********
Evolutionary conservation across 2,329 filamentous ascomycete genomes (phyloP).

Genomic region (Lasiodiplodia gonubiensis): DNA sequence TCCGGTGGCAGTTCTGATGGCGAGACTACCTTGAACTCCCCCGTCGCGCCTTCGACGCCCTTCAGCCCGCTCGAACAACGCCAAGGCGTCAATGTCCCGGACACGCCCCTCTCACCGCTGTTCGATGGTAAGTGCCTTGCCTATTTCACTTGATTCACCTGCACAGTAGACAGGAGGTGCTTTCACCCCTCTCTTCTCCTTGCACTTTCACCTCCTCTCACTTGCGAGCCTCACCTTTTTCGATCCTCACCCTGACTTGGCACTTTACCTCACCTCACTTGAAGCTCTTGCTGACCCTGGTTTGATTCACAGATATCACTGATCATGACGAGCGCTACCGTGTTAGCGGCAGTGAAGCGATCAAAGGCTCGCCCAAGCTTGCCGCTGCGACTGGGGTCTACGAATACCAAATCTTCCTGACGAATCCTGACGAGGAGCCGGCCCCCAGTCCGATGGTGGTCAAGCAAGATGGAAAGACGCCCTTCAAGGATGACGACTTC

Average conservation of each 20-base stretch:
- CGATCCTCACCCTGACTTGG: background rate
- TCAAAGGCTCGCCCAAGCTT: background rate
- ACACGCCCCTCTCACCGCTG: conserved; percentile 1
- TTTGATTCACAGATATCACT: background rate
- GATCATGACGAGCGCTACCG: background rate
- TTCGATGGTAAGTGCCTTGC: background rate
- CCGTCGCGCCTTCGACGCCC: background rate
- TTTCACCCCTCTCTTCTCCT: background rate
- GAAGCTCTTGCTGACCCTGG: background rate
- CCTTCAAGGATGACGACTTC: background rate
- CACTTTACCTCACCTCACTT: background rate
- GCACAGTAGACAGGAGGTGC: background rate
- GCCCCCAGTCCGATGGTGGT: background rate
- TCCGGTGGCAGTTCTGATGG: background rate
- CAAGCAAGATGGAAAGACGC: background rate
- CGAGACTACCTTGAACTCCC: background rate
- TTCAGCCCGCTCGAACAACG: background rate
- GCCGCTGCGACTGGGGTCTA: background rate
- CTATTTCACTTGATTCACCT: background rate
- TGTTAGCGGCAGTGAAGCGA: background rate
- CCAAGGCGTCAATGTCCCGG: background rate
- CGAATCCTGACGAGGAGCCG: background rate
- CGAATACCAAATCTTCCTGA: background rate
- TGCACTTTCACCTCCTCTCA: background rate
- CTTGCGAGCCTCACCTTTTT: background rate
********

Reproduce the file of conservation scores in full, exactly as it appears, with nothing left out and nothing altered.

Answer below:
Evolutionary conservation across 2,329 filamentous ascomycete genomes (phyloP).

Genomic region (Lasiodiplodia gonubiensis): DNA sequence TCCGGTGGCAGTTCTGATGGCGAGACTACCTTGAACTCCCCCGTCGCGCCTTCGACGCCCTTCAGCCCGCTCGAACAACGCCAAGGCGTCAATGTCCCGGACACGCCCCTCTCACCGCTGTTCGATGGTAAGTGCCTTGCCTATTTCACTTGATTCACCTGCACAGTAGACAGGAGGTGCTTTCACCCCTCTCTTCTCCTTGCACTTTCACCTCCTCTCACTTGCGAGCCTCACCTTTTTCGATCCTCACCCTGACTTGGCACTTTACCTCACCTCACTTGAAGCTCTTGCTGACCCTGGTTTGATTCACAGATATCACTGATCATGACGAGCGCTACCGTGTTAGCGGCAGTGAAGCGATCAAAGGCTCGCCCAAGCTTGCCGCTGCGACTGGGGTCTACGAATACCAAATCTTCCTGACGAATCCTGACGAGGAGCCGGCCCCCAGTCCGATGGTGGTCAAGCAAGATGGAAAGACGCCCTTCAAGGATGACGACTTC

Average conservation of each 20-base stretch:
- CGATCCTCACCCTGACTTGG: background rate
- TCAAAGGCTCGCCCAAGCTT: background rate
- ACACGCCCCTCTCACCGCTG: conserved; percentile 1
- TTTGATTCACAGATATCACT: background rate
- GATCATGACGAGCGCTACCG: background rate
- TTCGATGGTAAGTGCCTTGC: background rate
- CCGTCGCGCCTTCGACGCCC: background rate
- TTTCACCCCTCTCTTCTCCT: background rate
- GAAGCTCTTGCTGACCCTGG: background rate
- CCTTCAAGGATGACGACTTC: background rate
- CACTTTACCTCACCTCACTT: background rate
- GCACAGTAGACAGGAGGTGC: background rate
- GCCCCCAGTCCGATGGTGGT: background rate
- TCCGGTGGCAGTTCTGATGG: background rate
- CAAGCAAGATGGAAAGACGC: background rate
- CGAGACTACCTTGAACTCCC: background rate
- TTCAGCCCGCTCGAACAACG: background rate
- GCCGCTGCGACTGGGGTCTA: background rate
- CTATTTCACTTGATTCACCT: background rate
- TGTTAGCGGCAGTGAAGCGA: background rate
- CCAAGGCGTCAATGTCCCGG: background rate
- CGAATCCTGACGAGGAGCCG: background rate
- CGAATACCAAATCTTCCTGA: background rate
- TGCACTTTCACCTCCTCTCA: background rate
- CTTGCGAGCCTCACCTTTTT: background rate